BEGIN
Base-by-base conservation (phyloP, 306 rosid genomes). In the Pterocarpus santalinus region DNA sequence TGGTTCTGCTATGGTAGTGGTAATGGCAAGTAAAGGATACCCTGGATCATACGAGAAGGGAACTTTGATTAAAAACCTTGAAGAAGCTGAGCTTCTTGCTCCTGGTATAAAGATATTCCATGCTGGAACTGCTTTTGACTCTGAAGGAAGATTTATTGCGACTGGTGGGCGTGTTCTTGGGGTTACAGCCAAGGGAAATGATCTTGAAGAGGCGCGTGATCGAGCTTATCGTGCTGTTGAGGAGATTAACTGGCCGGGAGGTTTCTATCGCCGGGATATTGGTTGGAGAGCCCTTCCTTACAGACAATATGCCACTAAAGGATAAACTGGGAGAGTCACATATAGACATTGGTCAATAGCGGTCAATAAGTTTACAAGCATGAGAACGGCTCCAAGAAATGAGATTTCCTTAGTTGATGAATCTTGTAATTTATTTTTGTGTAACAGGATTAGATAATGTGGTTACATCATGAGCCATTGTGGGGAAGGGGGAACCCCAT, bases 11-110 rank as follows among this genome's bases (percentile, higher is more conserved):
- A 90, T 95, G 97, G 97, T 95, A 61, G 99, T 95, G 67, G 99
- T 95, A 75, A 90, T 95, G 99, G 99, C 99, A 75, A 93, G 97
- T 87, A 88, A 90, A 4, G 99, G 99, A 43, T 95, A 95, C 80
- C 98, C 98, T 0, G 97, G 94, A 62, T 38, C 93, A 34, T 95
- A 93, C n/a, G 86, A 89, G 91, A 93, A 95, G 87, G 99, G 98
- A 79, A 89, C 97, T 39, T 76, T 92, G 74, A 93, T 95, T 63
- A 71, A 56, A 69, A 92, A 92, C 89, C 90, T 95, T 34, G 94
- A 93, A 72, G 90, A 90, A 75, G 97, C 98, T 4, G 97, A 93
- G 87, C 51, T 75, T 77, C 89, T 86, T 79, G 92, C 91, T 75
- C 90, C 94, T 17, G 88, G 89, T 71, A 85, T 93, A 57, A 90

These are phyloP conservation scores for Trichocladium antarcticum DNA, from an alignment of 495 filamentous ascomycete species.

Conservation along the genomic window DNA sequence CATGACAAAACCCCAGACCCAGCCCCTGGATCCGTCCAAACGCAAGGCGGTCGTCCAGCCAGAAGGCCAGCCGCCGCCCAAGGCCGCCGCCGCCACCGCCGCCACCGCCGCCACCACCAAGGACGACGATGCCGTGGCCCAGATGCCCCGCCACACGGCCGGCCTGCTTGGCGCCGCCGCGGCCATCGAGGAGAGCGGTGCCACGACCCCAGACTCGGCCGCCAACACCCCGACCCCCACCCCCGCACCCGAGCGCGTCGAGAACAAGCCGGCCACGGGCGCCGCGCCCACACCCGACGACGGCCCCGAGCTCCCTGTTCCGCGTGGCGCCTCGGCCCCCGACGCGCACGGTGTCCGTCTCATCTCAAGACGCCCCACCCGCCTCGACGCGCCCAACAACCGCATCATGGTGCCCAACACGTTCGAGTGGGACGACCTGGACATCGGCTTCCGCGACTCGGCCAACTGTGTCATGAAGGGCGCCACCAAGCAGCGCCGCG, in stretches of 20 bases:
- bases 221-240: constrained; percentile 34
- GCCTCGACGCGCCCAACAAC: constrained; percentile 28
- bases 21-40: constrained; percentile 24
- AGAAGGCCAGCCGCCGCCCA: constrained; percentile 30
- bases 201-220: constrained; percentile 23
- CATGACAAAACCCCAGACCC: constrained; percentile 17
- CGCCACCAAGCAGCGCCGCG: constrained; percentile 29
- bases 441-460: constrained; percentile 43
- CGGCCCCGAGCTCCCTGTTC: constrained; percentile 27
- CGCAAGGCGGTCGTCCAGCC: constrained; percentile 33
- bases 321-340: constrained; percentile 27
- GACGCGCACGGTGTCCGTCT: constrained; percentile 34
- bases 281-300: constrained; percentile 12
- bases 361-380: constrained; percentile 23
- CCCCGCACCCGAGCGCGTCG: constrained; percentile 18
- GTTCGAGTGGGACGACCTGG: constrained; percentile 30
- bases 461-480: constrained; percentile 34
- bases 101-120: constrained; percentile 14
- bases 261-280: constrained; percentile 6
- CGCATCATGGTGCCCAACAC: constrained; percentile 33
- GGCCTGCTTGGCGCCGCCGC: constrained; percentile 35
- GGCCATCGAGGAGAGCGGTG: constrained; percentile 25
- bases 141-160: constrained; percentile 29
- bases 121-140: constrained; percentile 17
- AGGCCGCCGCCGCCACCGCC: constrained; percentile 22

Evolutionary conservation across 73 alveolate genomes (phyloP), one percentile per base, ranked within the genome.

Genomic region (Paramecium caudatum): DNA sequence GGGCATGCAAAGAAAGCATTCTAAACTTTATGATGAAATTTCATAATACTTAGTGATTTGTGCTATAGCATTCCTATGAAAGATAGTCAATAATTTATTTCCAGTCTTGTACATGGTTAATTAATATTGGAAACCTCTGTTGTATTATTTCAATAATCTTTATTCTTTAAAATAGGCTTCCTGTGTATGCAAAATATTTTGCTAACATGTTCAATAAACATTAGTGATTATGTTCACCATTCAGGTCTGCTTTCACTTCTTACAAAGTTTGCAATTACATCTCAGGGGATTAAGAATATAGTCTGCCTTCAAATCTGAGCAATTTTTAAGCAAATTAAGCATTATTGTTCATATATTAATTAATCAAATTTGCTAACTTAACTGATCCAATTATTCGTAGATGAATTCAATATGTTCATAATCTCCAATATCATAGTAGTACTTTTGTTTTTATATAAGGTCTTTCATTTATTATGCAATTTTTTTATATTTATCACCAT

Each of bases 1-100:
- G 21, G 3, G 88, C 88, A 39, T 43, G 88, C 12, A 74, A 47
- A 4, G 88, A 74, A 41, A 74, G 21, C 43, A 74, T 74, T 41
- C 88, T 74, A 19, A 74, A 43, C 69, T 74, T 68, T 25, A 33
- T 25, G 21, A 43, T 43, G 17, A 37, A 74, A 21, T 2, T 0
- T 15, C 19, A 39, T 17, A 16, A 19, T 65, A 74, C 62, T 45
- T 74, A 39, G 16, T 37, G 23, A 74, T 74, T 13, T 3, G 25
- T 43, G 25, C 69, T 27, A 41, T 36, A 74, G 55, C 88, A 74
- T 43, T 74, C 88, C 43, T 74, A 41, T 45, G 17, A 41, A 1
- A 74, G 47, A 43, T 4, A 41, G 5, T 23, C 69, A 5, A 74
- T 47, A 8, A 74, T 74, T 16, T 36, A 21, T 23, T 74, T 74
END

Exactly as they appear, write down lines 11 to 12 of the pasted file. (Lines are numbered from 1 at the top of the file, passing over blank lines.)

- C 90, C 94, T 17, G 88, G 89, T 71, A 85, T 93, A 57, A 90

These are phyloP conservation scores for Trichocladium antarcticum DNA, from an alignment of 495 filamentous ascomycete species.